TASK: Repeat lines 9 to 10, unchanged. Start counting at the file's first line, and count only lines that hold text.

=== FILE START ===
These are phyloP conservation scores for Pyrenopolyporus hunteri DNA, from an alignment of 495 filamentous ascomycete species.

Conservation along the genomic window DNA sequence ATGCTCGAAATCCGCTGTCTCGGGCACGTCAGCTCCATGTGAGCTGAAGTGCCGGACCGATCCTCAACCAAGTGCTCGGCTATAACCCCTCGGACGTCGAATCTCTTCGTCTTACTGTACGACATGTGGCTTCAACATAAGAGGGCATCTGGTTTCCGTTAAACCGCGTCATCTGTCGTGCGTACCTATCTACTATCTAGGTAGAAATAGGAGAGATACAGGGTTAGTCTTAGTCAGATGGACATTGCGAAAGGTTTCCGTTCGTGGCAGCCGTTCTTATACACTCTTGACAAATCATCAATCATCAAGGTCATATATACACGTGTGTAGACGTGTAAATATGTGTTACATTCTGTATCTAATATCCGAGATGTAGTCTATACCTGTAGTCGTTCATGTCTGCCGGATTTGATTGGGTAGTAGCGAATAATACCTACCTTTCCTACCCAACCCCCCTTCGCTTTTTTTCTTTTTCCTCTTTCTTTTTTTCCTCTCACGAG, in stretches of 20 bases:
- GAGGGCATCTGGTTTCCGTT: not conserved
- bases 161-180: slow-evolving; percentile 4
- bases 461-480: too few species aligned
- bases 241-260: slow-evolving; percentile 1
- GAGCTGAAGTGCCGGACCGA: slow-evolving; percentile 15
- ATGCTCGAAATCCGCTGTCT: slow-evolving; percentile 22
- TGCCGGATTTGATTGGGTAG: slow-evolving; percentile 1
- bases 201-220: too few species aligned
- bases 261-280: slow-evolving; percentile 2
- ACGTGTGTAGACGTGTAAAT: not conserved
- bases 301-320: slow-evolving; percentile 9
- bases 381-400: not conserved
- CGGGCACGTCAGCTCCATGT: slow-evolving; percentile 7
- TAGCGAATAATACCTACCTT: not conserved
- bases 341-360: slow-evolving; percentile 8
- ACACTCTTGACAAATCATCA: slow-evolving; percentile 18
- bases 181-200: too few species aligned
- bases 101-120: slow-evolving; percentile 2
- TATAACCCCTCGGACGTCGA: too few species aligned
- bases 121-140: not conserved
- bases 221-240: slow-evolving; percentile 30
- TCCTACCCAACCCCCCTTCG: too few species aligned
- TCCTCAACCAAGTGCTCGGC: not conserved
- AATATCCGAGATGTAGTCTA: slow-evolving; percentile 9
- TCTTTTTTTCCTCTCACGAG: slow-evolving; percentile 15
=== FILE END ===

- TGCCGGATTTGATTGGGTAG: slow-evolving; percentile 1
- bases 201-220: too few species aligned